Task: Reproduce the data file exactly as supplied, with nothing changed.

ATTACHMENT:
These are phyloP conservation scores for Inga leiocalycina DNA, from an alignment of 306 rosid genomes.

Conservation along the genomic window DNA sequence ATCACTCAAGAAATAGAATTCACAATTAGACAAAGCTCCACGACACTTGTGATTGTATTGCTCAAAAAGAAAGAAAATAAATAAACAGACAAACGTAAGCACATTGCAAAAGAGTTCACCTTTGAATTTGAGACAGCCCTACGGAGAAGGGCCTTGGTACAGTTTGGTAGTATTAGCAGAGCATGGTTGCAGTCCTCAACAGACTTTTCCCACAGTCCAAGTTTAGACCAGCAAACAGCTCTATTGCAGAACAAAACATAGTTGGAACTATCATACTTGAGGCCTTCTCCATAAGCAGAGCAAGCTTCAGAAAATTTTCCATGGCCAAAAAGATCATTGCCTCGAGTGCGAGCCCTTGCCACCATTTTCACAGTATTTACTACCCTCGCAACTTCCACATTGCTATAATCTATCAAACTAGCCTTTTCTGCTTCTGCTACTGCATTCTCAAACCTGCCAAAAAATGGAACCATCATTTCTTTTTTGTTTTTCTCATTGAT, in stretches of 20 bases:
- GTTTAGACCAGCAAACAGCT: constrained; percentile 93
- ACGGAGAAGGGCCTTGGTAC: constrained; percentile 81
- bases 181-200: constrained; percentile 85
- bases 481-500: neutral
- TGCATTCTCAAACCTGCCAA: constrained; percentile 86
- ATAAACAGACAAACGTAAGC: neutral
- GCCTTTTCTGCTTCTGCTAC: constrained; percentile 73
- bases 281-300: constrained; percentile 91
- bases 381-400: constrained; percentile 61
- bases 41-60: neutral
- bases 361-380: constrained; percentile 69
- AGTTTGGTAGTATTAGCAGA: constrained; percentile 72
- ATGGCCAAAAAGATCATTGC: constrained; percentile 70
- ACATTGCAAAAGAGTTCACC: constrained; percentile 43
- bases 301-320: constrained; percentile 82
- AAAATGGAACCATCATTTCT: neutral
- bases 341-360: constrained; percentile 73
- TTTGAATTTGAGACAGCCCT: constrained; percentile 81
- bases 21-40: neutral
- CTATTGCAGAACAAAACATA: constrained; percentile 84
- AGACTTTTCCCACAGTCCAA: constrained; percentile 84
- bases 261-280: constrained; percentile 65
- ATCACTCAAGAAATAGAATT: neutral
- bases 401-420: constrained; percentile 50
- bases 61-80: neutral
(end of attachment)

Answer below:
These are phyloP conservation scores for Inga leiocalycina DNA, from an alignment of 306 rosid genomes.

Conservation along the genomic window DNA sequence ATCACTCAAGAAATAGAATTCACAATTAGACAAAGCTCCACGACACTTGTGATTGTATTGCTCAAAAAGAAAGAAAATAAATAAACAGACAAACGTAAGCACATTGCAAAAGAGTTCACCTTTGAATTTGAGACAGCCCTACGGAGAAGGGCCTTGGTACAGTTTGGTAGTATTAGCAGAGCATGGTTGCAGTCCTCAACAGACTTTTCCCACAGTCCAAGTTTAGACCAGCAAACAGCTCTATTGCAGAACAAAACATAGTTGGAACTATCATACTTGAGGCCTTCTCCATAAGCAGAGCAAGCTTCAGAAAATTTTCCATGGCCAAAAAGATCATTGCCTCGAGTGCGAGCCCTTGCCACCATTTTCACAGTATTTACTACCCTCGCAACTTCCACATTGCTATAATCTATCAAACTAGCCTTTTCTGCTTCTGCTACTGCATTCTCAAACCTGCCAAAAAATGGAACCATCATTTCTTTTTTGTTTTTCTCATTGAT, in stretches of 20 bases:
- GTTTAGACCAGCAAACAGCT: constrained; percentile 93
- ACGGAGAAGGGCCTTGGTAC: constrained; percentile 81
- bases 181-200: constrained; percentile 85
- bases 481-500: neutral
- TGCATTCTCAAACCTGCCAA: constrained; percentile 86
- ATAAACAGACAAACGTAAGC: neutral
- GCCTTTTCTGCTTCTGCTAC: constrained; percentile 73
- bases 281-300: constrained; percentile 91
- bases 381-400: constrained; percentile 61
- bases 41-60: neutral
- bases 361-380: constrained; percentile 69
- AGTTTGGTAGTATTAGCAGA: constrained; percentile 72
- ATGGCCAAAAAGATCATTGC: constrained; percentile 70
- ACATTGCAAAAGAGTTCACC: constrained; percentile 43
- bases 301-320: constrained; percentile 82
- AAAATGGAACCATCATTTCT: neutral
- bases 341-360: constrained; percentile 73
- TTTGAATTTGAGACAGCCCT: constrained; percentile 81
- bases 21-40: neutral
- CTATTGCAGAACAAAACATA: constrained; percentile 84
- AGACTTTTCCCACAGTCCAA: constrained; percentile 84
- bases 261-280: constrained; percentile 65
- ATCACTCAAGAAATAGAATT: neutral
- bases 401-420: constrained; percentile 50
- bases 61-80: neutral